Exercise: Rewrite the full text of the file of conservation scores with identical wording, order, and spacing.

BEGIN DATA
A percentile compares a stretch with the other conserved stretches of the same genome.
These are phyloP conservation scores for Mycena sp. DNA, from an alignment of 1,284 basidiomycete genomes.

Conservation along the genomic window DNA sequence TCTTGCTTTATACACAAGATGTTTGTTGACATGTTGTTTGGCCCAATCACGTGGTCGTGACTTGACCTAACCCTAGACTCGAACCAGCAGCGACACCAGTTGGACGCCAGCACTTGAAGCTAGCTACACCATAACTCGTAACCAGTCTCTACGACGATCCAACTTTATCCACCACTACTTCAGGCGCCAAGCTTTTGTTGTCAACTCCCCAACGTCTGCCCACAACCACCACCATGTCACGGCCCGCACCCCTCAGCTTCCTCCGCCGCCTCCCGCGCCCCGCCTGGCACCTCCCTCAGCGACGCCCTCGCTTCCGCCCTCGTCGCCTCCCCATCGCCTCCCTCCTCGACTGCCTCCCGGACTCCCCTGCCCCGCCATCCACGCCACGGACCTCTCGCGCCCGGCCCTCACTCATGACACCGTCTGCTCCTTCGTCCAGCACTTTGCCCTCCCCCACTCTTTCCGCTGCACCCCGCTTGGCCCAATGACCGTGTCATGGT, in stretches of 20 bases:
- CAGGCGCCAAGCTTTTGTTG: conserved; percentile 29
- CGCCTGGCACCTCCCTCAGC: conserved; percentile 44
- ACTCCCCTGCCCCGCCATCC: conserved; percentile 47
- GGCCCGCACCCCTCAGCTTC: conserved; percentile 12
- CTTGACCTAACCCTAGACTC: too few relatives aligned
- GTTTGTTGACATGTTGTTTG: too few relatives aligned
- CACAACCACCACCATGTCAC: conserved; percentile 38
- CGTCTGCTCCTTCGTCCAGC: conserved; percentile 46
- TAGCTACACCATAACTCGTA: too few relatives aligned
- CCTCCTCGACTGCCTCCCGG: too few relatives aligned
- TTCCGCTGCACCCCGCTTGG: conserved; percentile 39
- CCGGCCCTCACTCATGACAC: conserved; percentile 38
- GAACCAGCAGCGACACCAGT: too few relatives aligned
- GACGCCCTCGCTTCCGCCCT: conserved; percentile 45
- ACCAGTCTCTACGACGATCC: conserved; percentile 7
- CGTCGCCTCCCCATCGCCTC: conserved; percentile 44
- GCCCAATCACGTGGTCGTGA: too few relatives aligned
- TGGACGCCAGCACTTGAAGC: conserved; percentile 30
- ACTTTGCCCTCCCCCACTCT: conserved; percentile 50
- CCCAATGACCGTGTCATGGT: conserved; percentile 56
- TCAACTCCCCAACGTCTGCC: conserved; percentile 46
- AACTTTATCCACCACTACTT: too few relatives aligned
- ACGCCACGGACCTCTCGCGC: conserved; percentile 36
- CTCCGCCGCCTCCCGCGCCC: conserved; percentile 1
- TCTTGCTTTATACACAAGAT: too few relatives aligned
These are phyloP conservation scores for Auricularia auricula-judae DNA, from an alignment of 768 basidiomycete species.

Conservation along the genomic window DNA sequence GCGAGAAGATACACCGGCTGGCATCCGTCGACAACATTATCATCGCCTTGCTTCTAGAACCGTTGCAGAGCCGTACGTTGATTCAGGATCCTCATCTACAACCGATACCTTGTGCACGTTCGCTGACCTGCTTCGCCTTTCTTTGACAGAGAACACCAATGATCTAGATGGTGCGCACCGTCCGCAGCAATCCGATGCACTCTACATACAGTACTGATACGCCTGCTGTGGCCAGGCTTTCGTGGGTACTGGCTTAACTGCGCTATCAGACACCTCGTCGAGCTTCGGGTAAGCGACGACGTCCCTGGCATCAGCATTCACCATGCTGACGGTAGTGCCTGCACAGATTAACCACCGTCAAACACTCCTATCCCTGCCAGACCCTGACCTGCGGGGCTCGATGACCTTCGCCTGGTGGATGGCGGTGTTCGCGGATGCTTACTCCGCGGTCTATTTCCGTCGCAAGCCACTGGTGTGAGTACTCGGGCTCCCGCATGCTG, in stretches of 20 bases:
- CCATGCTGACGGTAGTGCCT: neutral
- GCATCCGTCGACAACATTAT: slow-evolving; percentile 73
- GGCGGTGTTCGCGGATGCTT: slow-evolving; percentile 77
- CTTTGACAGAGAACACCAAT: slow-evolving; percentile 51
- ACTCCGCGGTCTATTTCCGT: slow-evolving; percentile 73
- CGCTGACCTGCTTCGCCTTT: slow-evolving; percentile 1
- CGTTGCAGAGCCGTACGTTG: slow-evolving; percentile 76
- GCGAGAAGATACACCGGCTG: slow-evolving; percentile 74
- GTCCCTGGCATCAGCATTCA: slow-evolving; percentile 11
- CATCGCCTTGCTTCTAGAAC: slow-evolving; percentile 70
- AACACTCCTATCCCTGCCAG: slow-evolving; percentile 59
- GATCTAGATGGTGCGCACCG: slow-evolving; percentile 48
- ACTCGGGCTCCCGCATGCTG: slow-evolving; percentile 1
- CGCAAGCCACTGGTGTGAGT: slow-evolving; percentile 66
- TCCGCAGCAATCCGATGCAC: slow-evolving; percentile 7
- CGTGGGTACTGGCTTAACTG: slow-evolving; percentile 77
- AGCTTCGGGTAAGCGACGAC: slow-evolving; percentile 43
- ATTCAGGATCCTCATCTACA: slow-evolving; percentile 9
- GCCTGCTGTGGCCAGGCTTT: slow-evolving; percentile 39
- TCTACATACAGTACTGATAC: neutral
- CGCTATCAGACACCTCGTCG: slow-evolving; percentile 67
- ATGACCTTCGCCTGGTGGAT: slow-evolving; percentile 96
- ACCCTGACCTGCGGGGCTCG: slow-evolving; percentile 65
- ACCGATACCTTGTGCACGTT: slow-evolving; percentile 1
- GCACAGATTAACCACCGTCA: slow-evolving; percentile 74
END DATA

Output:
A percentile compares a stretch with the other conserved stretches of the same genome.
These are phyloP conservation scores for Mycena sp. DNA, from an alignment of 1,284 basidiomycete genomes.

Conservation along the genomic window DNA sequence TCTTGCTTTATACACAAGATGTTTGTTGACATGTTGTTTGGCCCAATCACGTGGTCGTGACTTGACCTAACCCTAGACTCGAACCAGCAGCGACACCAGTTGGACGCCAGCACTTGAAGCTAGCTACACCATAACTCGTAACCAGTCTCTACGACGATCCAACTTTATCCACCACTACTTCAGGCGCCAAGCTTTTGTTGTCAACTCCCCAACGTCTGCCCACAACCACCACCATGTCACGGCCCGCACCCCTCAGCTTCCTCCGCCGCCTCCCGCGCCCCGCCTGGCACCTCCCTCAGCGACGCCCTCGCTTCCGCCCTCGTCGCCTCCCCATCGCCTCCCTCCTCGACTGCCTCCCGGACTCCCCTGCCCCGCCATCCACGCCACGGACCTCTCGCGCCCGGCCCTCACTCATGACACCGTCTGCTCCTTCGTCCAGCACTTTGCCCTCCCCCACTCTTTCCGCTGCACCCCGCTTGGCCCAATGACCGTGTCATGGT, in stretches of 20 bases:
- CAGGCGCCAAGCTTTTGTTG: conserved; percentile 29
- CGCCTGGCACCTCCCTCAGC: conserved; percentile 44
- ACTCCCCTGCCCCGCCATCC: conserved; percentile 47
- GGCCCGCACCCCTCAGCTTC: conserved; percentile 12
- CTTGACCTAACCCTAGACTC: too few relatives aligned
- GTTTGTTGACATGTTGTTTG: too few relatives aligned
- CACAACCACCACCATGTCAC: conserved; percentile 38
- CGTCTGCTCCTTCGTCCAGC: conserved; percentile 46
- TAGCTACACCATAACTCGTA: too few relatives aligned
- CCTCCTCGACTGCCTCCCGG: too few relatives aligned
- TTCCGCTGCACCCCGCTTGG: conserved; percentile 39
- CCGGCCCTCACTCATGACAC: conserved; percentile 38
- GAACCAGCAGCGACACCAGT: too few relatives aligned
- GACGCCCTCGCTTCCGCCCT: conserved; percentile 45
- ACCAGTCTCTACGACGATCC: conserved; percentile 7
- CGTCGCCTCCCCATCGCCTC: conserved; percentile 44
- GCCCAATCACGTGGTCGTGA: too few relatives aligned
- TGGACGCCAGCACTTGAAGC: conserved; percentile 30
- ACTTTGCCCTCCCCCACTCT: conserved; percentile 50
- CCCAATGACCGTGTCATGGT: conserved; percentile 56
- TCAACTCCCCAACGTCTGCC: conserved; percentile 46
- AACTTTATCCACCACTACTT: too few relatives aligned
- ACGCCACGGACCTCTCGCGC: conserved; percentile 36
- CTCCGCCGCCTCCCGCGCCC: conserved; percentile 1
- TCTTGCTTTATACACAAGAT: too few relatives aligned
These are phyloP conservation scores for Auricularia auricula-judae DNA, from an alignment of 768 basidiomycete species.

Conservation along the genomic window DNA sequence GCGAGAAGATACACCGGCTGGCATCCGTCGACAACATTATCATCGCCTTGCTTCTAGAACCGTTGCAGAGCCGTACGTTGATTCAGGATCCTCATCTACAACCGATACCTTGTGCACGTTCGCTGACCTGCTTCGCCTTTCTTTGACAGAGAACACCAATGATCTAGATGGTGCGCACCGTCCGCAGCAATCCGATGCACTCTACATACAGTACTGATACGCCTGCTGTGGCCAGGCTTTCGTGGGTACTGGCTTAACTGCGCTATCAGACACCTCGTCGAGCTTCGGGTAAGCGACGACGTCCCTGGCATCAGCATTCACCATGCTGACGGTAGTGCCTGCACAGATTAACCACCGTCAAACACTCCTATCCCTGCCAGACCCTGACCTGCGGGGCTCGATGACCTTCGCCTGGTGGATGGCGGTGTTCGCGGATGCTTACTCCGCGGTCTATTTCCGTCGCAAGCCACTGGTGTGAGTACTCGGGCTCCCGCATGCTG, in stretches of 20 bases:
- CCATGCTGACGGTAGTGCCT: neutral
- GCATCCGTCGACAACATTAT: slow-evolving; percentile 73
- GGCGGTGTTCGCGGATGCTT: slow-evolving; percentile 77
- CTTTGACAGAGAACACCAAT: slow-evolving; percentile 51
- ACTCCGCGGTCTATTTCCGT: slow-evolving; percentile 73
- CGCTGACCTGCTTCGCCTTT: slow-evolving; percentile 1
- CGTTGCAGAGCCGTACGTTG: slow-evolving; percentile 76
- GCGAGAAGATACACCGGCTG: slow-evolving; percentile 74
- GTCCCTGGCATCAGCATTCA: slow-evolving; percentile 11
- CATCGCCTTGCTTCTAGAAC: slow-evolving; percentile 70
- AACACTCCTATCCCTGCCAG: slow-evolving; percentile 59
- GATCTAGATGGTGCGCACCG: slow-evolving; percentile 48
- ACTCGGGCTCCCGCATGCTG: slow-evolving; percentile 1
- CGCAAGCCACTGGTGTGAGT: slow-evolving; percentile 66
- TCCGCAGCAATCCGATGCAC: slow-evolving; percentile 7
- CGTGGGTACTGGCTTAACTG: slow-evolving; percentile 77
- AGCTTCGGGTAAGCGACGAC: slow-evolving; percentile 43
- ATTCAGGATCCTCATCTACA: slow-evolving; percentile 9
- GCCTGCTGTGGCCAGGCTTT: slow-evolving; percentile 39
- TCTACATACAGTACTGATAC: neutral
- CGCTATCAGACACCTCGTCG: slow-evolving; percentile 67
- ATGACCTTCGCCTGGTGGAT: slow-evolving; percentile 96
- ACCCTGACCTGCGGGGCTCG: slow-evolving; percentile 65
- ACCGATACCTTGTGCACGTT: slow-evolving; percentile 1
- GCACAGATTAACCACCGTCA: slow-evolving; percentile 74